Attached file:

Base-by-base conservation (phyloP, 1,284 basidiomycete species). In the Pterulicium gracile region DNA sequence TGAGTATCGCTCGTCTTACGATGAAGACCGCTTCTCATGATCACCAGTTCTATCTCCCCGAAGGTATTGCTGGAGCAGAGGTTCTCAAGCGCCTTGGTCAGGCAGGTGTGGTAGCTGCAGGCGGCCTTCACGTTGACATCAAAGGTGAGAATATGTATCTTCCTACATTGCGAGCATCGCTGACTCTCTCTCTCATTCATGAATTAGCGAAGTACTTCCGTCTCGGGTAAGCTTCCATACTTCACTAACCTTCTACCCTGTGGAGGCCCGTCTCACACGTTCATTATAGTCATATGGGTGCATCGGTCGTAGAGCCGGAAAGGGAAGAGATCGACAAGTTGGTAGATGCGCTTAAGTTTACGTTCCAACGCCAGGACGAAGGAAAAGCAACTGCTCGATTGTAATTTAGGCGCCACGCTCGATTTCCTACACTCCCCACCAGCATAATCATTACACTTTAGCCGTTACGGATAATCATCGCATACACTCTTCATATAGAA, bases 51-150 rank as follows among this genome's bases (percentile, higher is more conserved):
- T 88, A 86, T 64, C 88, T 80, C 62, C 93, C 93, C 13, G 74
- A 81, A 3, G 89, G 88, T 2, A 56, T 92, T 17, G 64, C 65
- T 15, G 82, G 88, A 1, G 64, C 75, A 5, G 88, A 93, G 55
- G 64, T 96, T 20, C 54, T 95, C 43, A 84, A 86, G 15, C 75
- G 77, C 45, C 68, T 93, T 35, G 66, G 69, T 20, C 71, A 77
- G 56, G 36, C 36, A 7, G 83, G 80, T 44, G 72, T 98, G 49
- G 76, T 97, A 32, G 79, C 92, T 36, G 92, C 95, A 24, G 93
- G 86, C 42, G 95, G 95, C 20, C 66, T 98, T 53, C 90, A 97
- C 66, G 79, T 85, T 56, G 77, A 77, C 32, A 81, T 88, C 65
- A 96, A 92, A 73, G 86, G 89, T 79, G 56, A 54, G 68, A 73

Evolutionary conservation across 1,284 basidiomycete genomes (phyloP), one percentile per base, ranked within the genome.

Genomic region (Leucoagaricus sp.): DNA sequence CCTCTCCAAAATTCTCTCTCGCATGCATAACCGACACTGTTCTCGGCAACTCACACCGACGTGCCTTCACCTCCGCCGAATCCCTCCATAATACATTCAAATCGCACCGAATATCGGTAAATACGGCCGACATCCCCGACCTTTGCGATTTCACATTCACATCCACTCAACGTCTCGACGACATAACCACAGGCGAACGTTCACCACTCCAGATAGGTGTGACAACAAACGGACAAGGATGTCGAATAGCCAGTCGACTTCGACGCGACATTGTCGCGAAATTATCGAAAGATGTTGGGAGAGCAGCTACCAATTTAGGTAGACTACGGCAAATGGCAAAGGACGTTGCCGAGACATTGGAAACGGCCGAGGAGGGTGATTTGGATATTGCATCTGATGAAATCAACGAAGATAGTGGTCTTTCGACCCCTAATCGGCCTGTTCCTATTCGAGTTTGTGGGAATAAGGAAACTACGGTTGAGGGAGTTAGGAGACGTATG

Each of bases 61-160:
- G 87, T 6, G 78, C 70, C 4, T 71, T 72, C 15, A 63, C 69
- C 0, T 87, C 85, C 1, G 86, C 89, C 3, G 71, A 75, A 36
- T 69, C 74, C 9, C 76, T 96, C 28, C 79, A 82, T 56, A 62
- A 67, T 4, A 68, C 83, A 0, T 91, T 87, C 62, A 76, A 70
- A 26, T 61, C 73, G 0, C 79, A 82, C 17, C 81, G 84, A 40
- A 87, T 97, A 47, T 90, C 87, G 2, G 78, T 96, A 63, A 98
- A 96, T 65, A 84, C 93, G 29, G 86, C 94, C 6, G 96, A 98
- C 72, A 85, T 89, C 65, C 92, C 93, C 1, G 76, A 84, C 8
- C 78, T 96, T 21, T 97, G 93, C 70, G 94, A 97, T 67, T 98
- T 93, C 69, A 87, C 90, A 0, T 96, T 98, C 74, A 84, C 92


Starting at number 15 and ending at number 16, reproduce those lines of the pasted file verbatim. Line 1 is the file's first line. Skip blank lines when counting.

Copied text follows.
- G 87, T 6, G 78, C 70, C 4, T 71, T 72, C 15, A 63, C 69
- C 0, T 87, C 85, C 1, G 86, C 89, C 3, G 71, A 75, A 36